PUEBLO, Colo. – It has been three weeks since Troy Wilkinson touched down in Jacksonville, Florida, following a 23-hour flight from Australia, to make his 2017 Built Ford Tough Series debut.
The 26-year-old Australian was no stranger to the BFTS after competing sparingly in the United States since 2013.
Nor was the bull rider from a village of 40 people in New South Wales, Australia, intimidated by the bright city lights or 2,000-pound bovine opponents welcoming him to the United States.
That has never been too much of a problem for him.
Instead, the biggest adjustment he has made is driving on the right side of the road, Wilkinson explains with a laugh.
“Driving on the other side of the road,” Wilkinson said. “Converting the miles and the kilometers. The Celsius thermometer.”
In regards to his bull riding, Wilkinson knew it was only a matter of time before he was converting at the BFTS level.
Wilkinson picked up his bull rope last Sunday and let out a victorious yell into the CBS Sports Network cameras following his 87.25-point ride on Chute Boss during Round 3 of the Ty Murray Invitational.
He couldn’t contain his adrenaline and excitement in Albuquerque, New Mexico, as he was well on his way to a career-best sixth-place finish.
“You have to make a score if you want to be known,” Wilkinson said. “I am getting there.”
The ride was the second of his Built Ford Tough Series career after beginning his career with 19 consecutive buckoffs dating back to 2013.
“I knew he was out around the right and I had seen videos of him,” Wilkinson said. “He started slow, but toward the end he got to bucking, and I had to kick loose with my outside foot and jerk me around there. He was powerful and lots of fun.”
It was dang sure frustrating for Wilkinson every time he heard his buckoff streak being talked about or advertised.
Wilkinson is a proven and proud winner from Australia and had recently won the 2015 Australian Pro Rodeo Association bull riding championship.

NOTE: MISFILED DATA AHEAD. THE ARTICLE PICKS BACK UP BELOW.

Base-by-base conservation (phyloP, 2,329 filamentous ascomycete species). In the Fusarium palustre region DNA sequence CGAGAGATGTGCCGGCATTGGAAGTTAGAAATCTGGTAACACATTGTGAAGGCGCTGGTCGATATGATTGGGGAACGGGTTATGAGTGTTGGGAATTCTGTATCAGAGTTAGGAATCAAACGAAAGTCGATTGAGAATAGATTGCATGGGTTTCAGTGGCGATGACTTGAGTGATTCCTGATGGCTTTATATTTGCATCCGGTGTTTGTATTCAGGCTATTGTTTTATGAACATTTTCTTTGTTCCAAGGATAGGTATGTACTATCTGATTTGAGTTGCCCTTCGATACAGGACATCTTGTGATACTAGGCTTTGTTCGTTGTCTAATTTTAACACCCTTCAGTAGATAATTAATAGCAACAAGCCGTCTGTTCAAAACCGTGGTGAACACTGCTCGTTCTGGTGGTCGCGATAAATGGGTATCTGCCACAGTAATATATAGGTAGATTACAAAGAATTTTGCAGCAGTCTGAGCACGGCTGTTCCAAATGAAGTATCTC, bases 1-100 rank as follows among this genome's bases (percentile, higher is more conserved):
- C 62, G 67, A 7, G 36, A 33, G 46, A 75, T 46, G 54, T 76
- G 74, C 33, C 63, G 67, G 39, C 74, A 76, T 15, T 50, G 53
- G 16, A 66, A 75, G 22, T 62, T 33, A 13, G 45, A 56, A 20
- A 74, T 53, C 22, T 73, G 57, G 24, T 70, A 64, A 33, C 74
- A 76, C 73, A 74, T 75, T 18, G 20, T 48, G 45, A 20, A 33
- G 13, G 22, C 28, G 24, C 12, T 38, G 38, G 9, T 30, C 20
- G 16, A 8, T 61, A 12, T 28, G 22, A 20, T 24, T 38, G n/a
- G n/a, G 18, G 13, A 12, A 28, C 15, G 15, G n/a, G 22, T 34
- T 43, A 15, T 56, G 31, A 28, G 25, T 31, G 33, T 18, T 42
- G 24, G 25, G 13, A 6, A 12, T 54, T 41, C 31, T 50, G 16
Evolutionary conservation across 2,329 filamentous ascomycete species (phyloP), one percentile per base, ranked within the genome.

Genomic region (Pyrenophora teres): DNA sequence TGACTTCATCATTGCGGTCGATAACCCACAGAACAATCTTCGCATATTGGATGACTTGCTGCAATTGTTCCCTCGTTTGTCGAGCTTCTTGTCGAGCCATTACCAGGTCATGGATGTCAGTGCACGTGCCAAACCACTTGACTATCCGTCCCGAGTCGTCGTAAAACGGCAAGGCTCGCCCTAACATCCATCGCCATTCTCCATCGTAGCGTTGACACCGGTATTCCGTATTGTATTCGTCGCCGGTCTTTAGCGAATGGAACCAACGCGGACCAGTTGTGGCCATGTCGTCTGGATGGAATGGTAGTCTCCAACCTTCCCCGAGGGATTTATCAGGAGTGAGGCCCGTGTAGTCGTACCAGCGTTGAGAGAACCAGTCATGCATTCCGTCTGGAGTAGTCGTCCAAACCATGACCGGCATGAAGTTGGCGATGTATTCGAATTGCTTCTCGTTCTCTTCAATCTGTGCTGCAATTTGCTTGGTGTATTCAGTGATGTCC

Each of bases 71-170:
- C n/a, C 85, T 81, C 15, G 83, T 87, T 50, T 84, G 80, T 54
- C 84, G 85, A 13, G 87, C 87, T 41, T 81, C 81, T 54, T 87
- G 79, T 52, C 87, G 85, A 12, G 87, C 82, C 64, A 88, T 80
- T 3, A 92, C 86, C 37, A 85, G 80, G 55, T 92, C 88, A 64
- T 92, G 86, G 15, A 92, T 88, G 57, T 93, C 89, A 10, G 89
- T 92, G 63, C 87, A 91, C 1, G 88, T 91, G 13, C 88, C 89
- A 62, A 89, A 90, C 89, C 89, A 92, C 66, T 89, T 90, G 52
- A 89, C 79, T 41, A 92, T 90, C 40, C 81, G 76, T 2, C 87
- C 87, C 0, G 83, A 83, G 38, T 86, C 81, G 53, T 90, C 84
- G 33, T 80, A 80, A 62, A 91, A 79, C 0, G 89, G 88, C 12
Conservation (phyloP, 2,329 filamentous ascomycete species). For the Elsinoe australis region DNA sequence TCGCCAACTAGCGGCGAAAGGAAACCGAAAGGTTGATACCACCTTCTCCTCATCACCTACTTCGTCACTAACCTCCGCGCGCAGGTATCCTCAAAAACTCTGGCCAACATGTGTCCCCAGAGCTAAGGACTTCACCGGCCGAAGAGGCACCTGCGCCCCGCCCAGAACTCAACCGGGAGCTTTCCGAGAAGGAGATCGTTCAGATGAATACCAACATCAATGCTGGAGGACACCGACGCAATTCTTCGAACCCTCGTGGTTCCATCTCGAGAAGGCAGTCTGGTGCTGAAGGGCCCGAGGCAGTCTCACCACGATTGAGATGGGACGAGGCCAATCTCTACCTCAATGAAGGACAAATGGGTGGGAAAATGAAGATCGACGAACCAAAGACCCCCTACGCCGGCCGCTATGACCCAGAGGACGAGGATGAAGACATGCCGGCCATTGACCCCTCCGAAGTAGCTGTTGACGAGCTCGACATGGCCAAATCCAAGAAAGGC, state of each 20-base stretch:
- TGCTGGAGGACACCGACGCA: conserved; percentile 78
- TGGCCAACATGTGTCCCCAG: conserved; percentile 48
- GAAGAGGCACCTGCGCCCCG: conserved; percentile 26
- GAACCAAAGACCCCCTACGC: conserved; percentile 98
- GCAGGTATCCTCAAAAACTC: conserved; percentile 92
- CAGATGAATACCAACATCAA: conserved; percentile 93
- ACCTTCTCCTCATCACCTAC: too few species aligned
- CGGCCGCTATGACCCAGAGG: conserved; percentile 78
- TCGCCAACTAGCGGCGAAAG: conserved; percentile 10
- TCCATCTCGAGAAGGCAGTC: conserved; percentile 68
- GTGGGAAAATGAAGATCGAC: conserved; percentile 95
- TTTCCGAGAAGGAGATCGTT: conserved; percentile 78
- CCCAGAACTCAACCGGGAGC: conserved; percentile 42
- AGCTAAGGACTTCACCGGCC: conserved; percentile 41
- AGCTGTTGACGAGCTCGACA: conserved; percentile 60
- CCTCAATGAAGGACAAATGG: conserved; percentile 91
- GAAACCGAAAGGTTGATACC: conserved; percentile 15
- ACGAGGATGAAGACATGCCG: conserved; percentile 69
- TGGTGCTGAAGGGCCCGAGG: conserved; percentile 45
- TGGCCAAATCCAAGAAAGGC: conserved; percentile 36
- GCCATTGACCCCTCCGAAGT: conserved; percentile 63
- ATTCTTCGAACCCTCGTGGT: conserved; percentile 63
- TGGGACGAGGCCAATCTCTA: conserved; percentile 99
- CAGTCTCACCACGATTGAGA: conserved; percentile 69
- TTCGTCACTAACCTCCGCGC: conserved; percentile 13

He is a career 54.89 percent rider at PBR Australia events with nine victories.
“I wasn’t really fighting my head too much,” Wilkinson said. “I was just annoyed that I was bucking off so much and it was being advertised. I guess I was expecting some praise on riding not too bad, but just bucking off before the whistle. But if you fall off, you fall off.”
He isn’t the first rider to go through a long buckoff streak (See: Proctor, Shane; Kolbaba, Derek; Davis, Cooper), and he won’t be the last.
Wilkinson went 0-for-2 in Jacksonville, but had shown glimpses of a rider with a good feel and movement despite his 7.76-second and 6.21-second buckoffs.
“That made it even more disappointing,” Wilkinson admitted. “I am trying my hardest and I am not letting go. I guess them bulls were just bucking me off.”
Wilkinson got things rolling in Albuquerque to stay above the BFTS cutline with two solid bull rides away from his hand.
He will arrive at the Gila River Arena this weekend for the Ak-Chin Invitational as the No. 32 bull rider in the world standings.
Wilkinson is 61.25 points ahead of No. 36 Robson Aragao.
He rode Roll of the Dice for 86.5 points in Round 1.
“Every bull I have been on over here seem to be pretty rank,” Wilkinson said. “I am feeling pretty good on them. I just need to finish them off. I was able to finish one tonight. It is bloody great.”
Nine-time World Champion Ty Murray was impressed with Wilkinson’s ride on Chute Boss in Round 3.
“This looks good,” Murray told Craig Hummer on CBS Sports Network. “Away from his hand. Look how he stays over his rope. He keeps his upper body over that bull’s hump the entire way. That is what is taking the power away from that bull and opening up with his outside leg.”
Wilkinson said when he first arrived in the United States for a few events the past couple of seasons, especially 2013, he was star-struck.
“I had a rough time when I was young and I was kind of trying to find my feet,” he admitted. “Riding against a lot of your idols is hard. You are young.”
These days he is no longer caught staring at champions such as J.B. Mauney or Guilherme Marchi.
He asks for their advice now. Mauney had offered Wilkinson some insight of the bulls in the Built Ford Tough Championship Round, while 2009 Rookie of the Year Cody Nance has taken Wilkinson under his wing on the road as well.
Wilkinson is from Upper Horton, New South Wales, which is a tiny village in southeast Australia.
Troy and his brother grew up riding calves at home on their farm, while their father would get on bulls every now and then at the local rodeo.
Troy got on his first calf at 8 years old and three years later he was nodding his head for his first steer.
The goal was always to one day compete in the United States.
“It is every kid’s dream back home in Australia that rides bulls,” Wilkinson said. “You want to be big time. As soon as I watched it on TV I knew.”
Wilkinson will continue to live his dream this weekend at the Ak-Chin Invitational in Glendale, Arizona, when he takes on Talking Tokyo (0-1, BFTS) in Round 1.
“I am 26,” Wilkinson said. “I am in my prime now. My riding has matured a lot. I am ready to make my first World Finals.”
Follow Justin Felisko on Twitter @jfelisko
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